In an increasingly challenging environment, Nile monitors breed only once a year, with the season generally starting in June and ending in October. After the spring rains, the female excavates a hole in the ground (or in an active termite mound). There she lays between 40 and 60 eggs. The termites, for whom temperature regulation is imperative (their fungus survives in a very narrow temperature range), immediately set about repairing the hole in their nest once the monitor has laid her eggs and left.
In conditions of fairly constant temperature and humidity ranges, the unattended eggs incubate over a period of six to nine months before the hatchlings emerge from their shells. Interestingly, the lizards at Waterfall Estate hatched after only four months.
The hatchlings are approximately 30cm long and weigh about 26g each. Once out of its shell, the monitor will dig its way out of the termite mound and begin to address the challenges of growth and survival in its new environment. They are precocial, meaning they’re independent of their parents for feeding. Waterfall Estate has a natural abundance of food suitable for Nile monitors. While they eat principally riverine crustaceans – small fish, frogs and birds – they are particularly fond of zebra agate snails which breed prolifically on the estate. This means they should be happy here.
Upon emerging from the small excavated hole in the termite mound, the hatchlings – cute and vulnerable – pushed and squeezed their way over each other to survey the big world outside. A few seemed nervous and tried to scurry back into their place of safety, pushing into the other hatchlings and trying to get a peak of the outside world.
Once they had the full length of their slender little bodies outside their exit hole, they very quickly climbed up and over the termite mound and slithered off into the long grass. One hatchling clambered over Kevin’s arm as he lay poised in the grass with his camera ready to shoot.
I’ve since had a chance to observe the banks of the small river that runs through our estate and noticed an abundance of monitor burrows that are used by these shy, benign reptiles during their breeding season. We’re lucky to have them – their survival here is due to the fact that the estate is situated on what was once a large open space of Egoli grassland incorporating an extensive series of drainage lines.
This terrain provides an ecologically protective and significant corridor of rich wetlands with several moist grasslands that are suitable for the survival of the indigenous flora and fauna remaining within the estate boundaries. The numerous termite mounds, which provide an essential breeding ground for the lizards, have mercifully been protected by the estate’s management team.
In the time since we observed the babies being hatched, I’ve seen a few adult monitors soaking up the sun at the dam close to that termite mound. I am often on the lookout on my morning walk, ever hopeful for a sighting of one of the large male breeding monitors basking outside their burrows on the banks of the Jukskei River that runs through the estate.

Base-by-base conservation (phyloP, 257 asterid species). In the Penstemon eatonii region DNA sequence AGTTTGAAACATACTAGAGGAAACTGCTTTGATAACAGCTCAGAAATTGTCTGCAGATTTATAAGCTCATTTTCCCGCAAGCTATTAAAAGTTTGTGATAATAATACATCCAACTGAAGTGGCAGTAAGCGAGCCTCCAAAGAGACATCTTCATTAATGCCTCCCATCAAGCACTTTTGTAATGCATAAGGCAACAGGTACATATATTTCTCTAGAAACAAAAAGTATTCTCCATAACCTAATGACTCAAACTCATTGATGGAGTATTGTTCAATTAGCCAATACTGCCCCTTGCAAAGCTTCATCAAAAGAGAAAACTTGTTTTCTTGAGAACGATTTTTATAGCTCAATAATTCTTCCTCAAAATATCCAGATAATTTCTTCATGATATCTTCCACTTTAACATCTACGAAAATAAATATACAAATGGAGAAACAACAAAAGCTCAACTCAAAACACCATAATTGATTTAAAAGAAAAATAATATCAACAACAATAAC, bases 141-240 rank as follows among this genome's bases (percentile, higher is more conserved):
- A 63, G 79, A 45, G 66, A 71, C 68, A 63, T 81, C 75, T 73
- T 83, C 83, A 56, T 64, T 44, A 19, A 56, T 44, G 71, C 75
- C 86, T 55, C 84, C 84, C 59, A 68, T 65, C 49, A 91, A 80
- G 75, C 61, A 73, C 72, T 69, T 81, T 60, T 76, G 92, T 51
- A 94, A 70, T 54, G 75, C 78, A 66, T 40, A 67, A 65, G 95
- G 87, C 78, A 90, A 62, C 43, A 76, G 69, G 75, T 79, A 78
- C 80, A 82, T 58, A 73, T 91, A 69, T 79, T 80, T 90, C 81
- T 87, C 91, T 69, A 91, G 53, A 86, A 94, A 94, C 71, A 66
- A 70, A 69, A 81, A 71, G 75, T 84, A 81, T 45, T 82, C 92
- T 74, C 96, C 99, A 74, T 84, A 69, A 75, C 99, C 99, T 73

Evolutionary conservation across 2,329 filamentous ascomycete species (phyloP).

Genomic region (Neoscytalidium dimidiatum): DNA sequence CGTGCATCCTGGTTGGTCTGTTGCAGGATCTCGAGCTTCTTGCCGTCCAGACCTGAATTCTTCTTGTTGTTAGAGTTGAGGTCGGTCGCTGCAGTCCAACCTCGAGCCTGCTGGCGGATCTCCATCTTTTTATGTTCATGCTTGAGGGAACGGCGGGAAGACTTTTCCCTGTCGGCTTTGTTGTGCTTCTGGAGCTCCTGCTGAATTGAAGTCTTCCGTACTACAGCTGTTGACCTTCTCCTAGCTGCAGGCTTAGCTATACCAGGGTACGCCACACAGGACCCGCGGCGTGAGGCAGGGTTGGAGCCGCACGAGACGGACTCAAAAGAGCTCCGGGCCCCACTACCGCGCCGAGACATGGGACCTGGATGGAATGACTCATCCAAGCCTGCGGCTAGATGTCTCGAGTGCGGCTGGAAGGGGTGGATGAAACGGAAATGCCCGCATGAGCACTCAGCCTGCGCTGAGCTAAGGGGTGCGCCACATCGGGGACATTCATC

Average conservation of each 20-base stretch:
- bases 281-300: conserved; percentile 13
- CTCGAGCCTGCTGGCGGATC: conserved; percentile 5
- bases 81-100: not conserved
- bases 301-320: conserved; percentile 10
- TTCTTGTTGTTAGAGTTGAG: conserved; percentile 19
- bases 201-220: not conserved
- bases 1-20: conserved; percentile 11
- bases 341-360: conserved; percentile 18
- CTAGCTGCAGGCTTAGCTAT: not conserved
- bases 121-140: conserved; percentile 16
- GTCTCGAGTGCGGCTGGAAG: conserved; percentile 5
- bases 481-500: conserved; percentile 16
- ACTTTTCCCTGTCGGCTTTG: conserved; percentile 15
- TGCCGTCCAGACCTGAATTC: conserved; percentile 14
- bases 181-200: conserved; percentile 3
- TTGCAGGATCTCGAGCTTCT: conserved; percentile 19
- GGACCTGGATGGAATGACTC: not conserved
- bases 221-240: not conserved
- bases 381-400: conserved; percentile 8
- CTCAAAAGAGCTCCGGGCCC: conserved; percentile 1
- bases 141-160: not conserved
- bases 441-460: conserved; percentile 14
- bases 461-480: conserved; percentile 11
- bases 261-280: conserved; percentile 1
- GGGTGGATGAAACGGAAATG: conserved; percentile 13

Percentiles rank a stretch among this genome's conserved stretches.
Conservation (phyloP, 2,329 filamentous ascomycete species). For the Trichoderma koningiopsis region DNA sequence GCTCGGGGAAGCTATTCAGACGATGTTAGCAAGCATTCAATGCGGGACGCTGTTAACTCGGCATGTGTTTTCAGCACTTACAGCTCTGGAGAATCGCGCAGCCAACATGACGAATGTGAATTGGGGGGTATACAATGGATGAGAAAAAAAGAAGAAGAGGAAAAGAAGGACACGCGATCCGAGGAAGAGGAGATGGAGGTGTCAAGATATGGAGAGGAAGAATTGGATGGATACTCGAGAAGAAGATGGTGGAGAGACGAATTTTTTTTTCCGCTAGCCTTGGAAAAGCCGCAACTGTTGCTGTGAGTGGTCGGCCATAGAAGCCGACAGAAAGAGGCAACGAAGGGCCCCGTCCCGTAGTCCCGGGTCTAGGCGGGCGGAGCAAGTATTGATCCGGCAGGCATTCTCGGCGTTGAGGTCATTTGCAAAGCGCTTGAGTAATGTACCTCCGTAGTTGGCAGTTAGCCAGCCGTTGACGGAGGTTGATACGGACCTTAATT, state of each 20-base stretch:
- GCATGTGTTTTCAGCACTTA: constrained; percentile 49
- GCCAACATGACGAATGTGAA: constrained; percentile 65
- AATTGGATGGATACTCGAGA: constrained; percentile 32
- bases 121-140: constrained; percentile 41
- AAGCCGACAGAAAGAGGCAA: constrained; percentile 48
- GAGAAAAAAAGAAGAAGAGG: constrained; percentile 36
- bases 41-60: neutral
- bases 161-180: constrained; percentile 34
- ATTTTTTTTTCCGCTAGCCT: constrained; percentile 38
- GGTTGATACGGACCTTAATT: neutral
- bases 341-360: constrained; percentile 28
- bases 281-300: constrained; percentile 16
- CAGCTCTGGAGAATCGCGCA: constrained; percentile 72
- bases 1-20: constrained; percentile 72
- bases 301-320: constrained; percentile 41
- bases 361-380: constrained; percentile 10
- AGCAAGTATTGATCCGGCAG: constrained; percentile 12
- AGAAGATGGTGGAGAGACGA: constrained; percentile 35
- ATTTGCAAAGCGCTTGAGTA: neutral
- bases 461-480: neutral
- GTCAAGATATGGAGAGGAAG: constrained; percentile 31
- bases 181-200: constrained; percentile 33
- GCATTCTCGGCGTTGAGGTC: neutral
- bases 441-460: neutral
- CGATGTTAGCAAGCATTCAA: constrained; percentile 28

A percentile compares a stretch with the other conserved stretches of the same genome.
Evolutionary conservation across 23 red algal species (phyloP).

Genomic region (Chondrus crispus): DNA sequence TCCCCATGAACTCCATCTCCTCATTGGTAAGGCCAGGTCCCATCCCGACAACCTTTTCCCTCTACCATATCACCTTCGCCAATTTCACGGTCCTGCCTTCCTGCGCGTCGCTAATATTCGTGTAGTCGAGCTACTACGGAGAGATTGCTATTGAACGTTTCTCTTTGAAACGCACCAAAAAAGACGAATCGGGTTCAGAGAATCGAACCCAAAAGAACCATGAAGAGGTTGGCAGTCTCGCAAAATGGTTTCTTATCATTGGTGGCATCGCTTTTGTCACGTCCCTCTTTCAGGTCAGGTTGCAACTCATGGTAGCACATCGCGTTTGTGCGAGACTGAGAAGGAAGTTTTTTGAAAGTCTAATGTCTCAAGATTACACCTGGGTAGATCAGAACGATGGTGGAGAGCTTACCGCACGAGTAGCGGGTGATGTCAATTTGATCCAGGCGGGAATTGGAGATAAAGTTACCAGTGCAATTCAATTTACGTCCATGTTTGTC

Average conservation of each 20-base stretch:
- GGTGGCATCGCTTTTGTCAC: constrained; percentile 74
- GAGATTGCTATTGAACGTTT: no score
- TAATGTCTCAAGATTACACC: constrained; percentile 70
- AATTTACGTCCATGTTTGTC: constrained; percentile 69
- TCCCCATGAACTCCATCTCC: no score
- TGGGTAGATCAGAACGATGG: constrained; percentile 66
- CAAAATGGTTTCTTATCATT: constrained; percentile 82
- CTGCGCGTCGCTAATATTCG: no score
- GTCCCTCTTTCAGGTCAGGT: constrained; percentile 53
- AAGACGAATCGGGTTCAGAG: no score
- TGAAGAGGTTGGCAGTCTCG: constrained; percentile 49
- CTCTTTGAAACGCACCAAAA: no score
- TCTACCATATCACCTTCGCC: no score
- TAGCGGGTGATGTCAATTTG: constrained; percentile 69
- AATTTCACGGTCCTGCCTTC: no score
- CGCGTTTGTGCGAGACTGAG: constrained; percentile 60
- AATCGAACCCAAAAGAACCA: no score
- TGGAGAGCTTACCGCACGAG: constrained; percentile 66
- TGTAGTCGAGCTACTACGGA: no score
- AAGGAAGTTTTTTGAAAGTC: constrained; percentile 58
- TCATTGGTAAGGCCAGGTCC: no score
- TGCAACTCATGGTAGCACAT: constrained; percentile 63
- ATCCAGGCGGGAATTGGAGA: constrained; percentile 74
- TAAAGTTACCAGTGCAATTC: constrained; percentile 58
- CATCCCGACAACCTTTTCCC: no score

6 curious cold-blooded critters
Legless burrowing skink
Not to be confused with a snake, this critically endangered lizard (yes, lizard) evolved to lose its legs because, well, it no longer needed them. Also called the Durban dwarf burrowing skink, it’s usually found in KwaZulu-Natal and Mozambique
This critically endangered species has lost 90% of its habitat in the Western Cape to vineyards and urban development. It is petite, only reaching a length of 15cm. Its distinctive black shell with its bright yellow starred geometric patterns make it the most endearing of tortoises.
Armadillo girdled lizard
Getting its name from the way it curls up in defence, similar to an armadillo, these lizards are endemic to the mountains and rocky outcrops of the succulent Karoo. Their popularity as exotic pets is a growing threat.
One of the world’s rarest snakes, with only 17 recorded observations in the wild, Albany adders are endemic to the succulent thickets of Algoa Bay. They only grow to 25cm in length.
Yellow-bellied sea snake
The most widely distributed sea snake in the world, these beasts have been recorded along South Africa’s southern and eastern shores. An accomplished diver, it can dive deeper than 50m and remain submerged for more than three hours. It is a highly venomous snake – half a teaspoon of venom is thought to be enough to kill a human – but is not known to be aggressive.
Namib sand gecko
This small gecko is endemic to the Namib Desert. It is almost translucent and is perfectly camouflaged for its surroundings. Interestingly, it has webbed feet, which allows it to burrow into the sand or move across the loose Namib Desert sand.
A version of this article appeared in the August 2022 print issue of Getaway
By Ingrid Sellschop and David Henning. Photographs: Ingrid Sellschop